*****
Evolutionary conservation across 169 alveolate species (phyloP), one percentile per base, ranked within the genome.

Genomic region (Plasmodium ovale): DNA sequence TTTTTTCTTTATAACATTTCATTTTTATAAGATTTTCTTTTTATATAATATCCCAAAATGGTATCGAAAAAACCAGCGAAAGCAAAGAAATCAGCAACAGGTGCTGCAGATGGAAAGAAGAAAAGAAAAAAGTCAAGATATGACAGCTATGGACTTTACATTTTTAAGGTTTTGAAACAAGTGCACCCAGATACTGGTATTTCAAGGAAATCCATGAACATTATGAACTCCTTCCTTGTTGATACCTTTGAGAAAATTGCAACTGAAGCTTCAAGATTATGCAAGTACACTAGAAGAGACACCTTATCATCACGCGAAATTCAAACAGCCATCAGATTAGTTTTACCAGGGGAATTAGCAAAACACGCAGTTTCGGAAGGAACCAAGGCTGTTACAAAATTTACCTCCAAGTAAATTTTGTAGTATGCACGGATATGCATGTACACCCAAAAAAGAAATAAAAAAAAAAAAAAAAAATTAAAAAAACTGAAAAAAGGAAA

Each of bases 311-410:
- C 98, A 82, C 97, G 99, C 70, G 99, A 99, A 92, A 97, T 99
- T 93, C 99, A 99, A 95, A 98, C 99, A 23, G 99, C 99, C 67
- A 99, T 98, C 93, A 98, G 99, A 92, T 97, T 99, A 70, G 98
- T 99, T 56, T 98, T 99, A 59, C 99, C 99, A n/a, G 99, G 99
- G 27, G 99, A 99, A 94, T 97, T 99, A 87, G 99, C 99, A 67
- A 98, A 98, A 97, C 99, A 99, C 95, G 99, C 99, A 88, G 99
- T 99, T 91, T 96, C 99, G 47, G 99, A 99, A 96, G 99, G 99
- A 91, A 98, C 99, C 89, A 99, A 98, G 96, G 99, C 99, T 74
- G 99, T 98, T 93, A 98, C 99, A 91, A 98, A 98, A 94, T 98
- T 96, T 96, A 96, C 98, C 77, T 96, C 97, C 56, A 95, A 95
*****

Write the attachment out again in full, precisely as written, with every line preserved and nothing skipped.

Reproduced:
Evolutionary conservation across 169 alveolate species (phyloP), one percentile per base, ranked within the genome.

Genomic region (Plasmodium ovale): DNA sequence TTTTTTCTTTATAACATTTCATTTTTATAAGATTTTCTTTTTATATAATATCCCAAAATGGTATCGAAAAAACCAGCGAAAGCAAAGAAATCAGCAACAGGTGCTGCAGATGGAAAGAAGAAAAGAAAAAAGTCAAGATATGACAGCTATGGACTTTACATTTTTAAGGTTTTGAAACAAGTGCACCCAGATACTGGTATTTCAAGGAAATCCATGAACATTATGAACTCCTTCCTTGTTGATACCTTTGAGAAAATTGCAACTGAAGCTTCAAGATTATGCAAGTACACTAGAAGAGACACCTTATCATCACGCGAAATTCAAACAGCCATCAGATTAGTTTTACCAGGGGAATTAGCAAAACACGCAGTTTCGGAAGGAACCAAGGCTGTTACAAAATTTACCTCCAAGTAAATTTTGTAGTATGCACGGATATGCATGTACACCCAAAAAAGAAATAAAAAAAAAAAAAAAAAATTAAAAAAACTGAAAAAAGGAAA

Each of bases 311-410:
- C 98, A 82, C 97, G 99, C 70, G 99, A 99, A 92, A 97, T 99
- T 93, C 99, A 99, A 95, A 98, C 99, A 23, G 99, C 99, C 67
- A 99, T 98, C 93, A 98, G 99, A 92, T 97, T 99, A 70, G 98
- T 99, T 56, T 98, T 99, A 59, C 99, C 99, A n/a, G 99, G 99
- G 27, G 99, A 99, A 94, T 97, T 99, A 87, G 99, C 99, A 67
- A 98, A 98, A 97, C 99, A 99, C 95, G 99, C 99, A 88, G 99
- T 99, T 91, T 96, C 99, G 47, G 99, A 99, A 96, G 99, G 99
- A 91, A 98, C 99, C 89, A 99, A 98, G 96, G 99, C 99, T 74
- G 99, T 98, T 93, A 98, C 99, A 91, A 98, A 98, A 94, T 98
- T 96, T 96, A 96, C 98, C 77, T 96, C 97, C 56, A 95, A 95